February 13, 2017
By Krista Temple
Working in radio was always the goal for Rita Frazer, who grew up on a small farm in Jersey County.
“I like to talk and ask questions,” she says, laughing. “And I love farmers.”
Frazer, who today is director of radio for Illinois Farm Bureau’s RFD Network, pursued her radio dream at Lewis and Clark Community College in Godfrey and discovered farm broadcasting, which was the perfect fit.
Her first farm broadcasting position was at WSMI in Litchfield, where she worked for 22 years. Frazer enjoyed developing close relationships with her listeners. She was able to share in their accomplishments, report on their successes in FFA and 4-H, and watch their kids grow.
“People love what they do and they’re passionate about what they do, and that’s contagious,” says Frazer.
Today at RFD, she is responsible for management and administration of the RFD Radio Network and is an on-air personality. She still enjoys building relationships with her listeners, but acknowledges that’s harder to do on the statewide network.
When Frazer began her career, she had to build credibility with her audience — something that was extra challenging as a young woman in agriculture, she says. The process took time, diligence and a lot of hard work. But she knows she was lucky to have started her career in 1990, when there were already several female broadcasters.
“I was very fortunate to have great people like Colleen Callahan and Peggy Kaye and Cindy Young who were in Illinois and working,” Frazer says. “Always be thankful for the women that came before you and for the trail they blazed.”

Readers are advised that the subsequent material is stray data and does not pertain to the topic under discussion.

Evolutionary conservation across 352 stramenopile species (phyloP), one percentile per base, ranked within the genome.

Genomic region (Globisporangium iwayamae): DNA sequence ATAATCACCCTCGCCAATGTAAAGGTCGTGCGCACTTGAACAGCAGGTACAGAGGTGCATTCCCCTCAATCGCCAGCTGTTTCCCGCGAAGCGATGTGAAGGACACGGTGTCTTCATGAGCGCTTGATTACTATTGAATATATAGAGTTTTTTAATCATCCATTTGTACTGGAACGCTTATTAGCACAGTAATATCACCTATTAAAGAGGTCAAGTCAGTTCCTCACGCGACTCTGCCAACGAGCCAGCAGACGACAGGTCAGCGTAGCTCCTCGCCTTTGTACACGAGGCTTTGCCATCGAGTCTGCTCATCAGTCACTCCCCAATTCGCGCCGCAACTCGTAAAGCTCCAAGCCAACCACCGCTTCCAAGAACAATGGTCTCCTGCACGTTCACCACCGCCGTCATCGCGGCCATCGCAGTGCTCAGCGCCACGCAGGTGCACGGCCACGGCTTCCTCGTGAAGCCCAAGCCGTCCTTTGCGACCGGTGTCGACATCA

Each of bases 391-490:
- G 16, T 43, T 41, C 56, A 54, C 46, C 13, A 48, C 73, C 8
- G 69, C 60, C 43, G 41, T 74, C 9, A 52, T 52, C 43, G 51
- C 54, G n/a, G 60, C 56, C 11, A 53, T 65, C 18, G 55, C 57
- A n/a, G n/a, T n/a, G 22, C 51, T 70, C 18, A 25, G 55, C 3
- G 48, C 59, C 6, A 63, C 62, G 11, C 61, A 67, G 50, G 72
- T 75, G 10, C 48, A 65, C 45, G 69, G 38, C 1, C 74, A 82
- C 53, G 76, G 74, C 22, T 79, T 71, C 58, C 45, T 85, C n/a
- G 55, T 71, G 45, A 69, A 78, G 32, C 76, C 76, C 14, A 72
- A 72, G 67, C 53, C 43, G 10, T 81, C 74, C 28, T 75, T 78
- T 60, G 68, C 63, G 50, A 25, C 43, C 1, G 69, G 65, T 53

A few years ago, Frazer attended the Women Changing the Face of Agriculture conference for the first time. She was amazed to see how many students were participating. She also found it rewarding to be able to give advice to young women, just like people helped her.
One piece of advice she has for young women as they look for careers is to determine their priorities. She learned this when her daughter was born, and she had to figure out how to juggle her family life and her job.
“Amazingly, because the agriculture industry is family-oriented, I was able to juggle my home life and my family and my job,” Frazer explains.
She also emphasizes the common advice of giving 100% and not being afraid to ask questions and learn. Working hard every day was what helped Frazer get to where she is now.
Finally, she advises students to pursue what makes them happy. If you do what you love every day, you don’t really work. For Frazer, it’s the people in the agriculture industry who make her love her job.
“They’re good people,” she says. “It’s great to be able to work in an industry where you respect and admire the people that you’re working for.”
The details: Women Changing the Face of Agriculture
Women Changing the Face of Agriculture is a one-day career discovery event for young women in high school and college. This year’s conference will be held March 10 on the University of Illinois campus in Urbana-Champaign. During this professional development event, students learn about different career paths from women in the agriculture industry. WCFA’s goal is to cultivate interest in young women to find exciting careers in agriculture. Students can learn about ag business, ag education, agronomy, animal science/veterinary medicine, communications, engineering, environmental science, food science, ag law and policy, marketing, and natural resource conservation. This year’s keynote speaker is Elzandi Oosthuizen, vice president of global geographic strategy at Monsanto Co. During breakout sessions, students will explore the campus and participate in hands-on activities with industry professionals. Group registration is available through FFA chapters, 4-H clubs and collegiate organizations. For more information, visit womenchangingthefaceofagriculture.com.
Temple is a junior in agricultural communications at the University of Illinois. She grew up on her family farm near Fulton.
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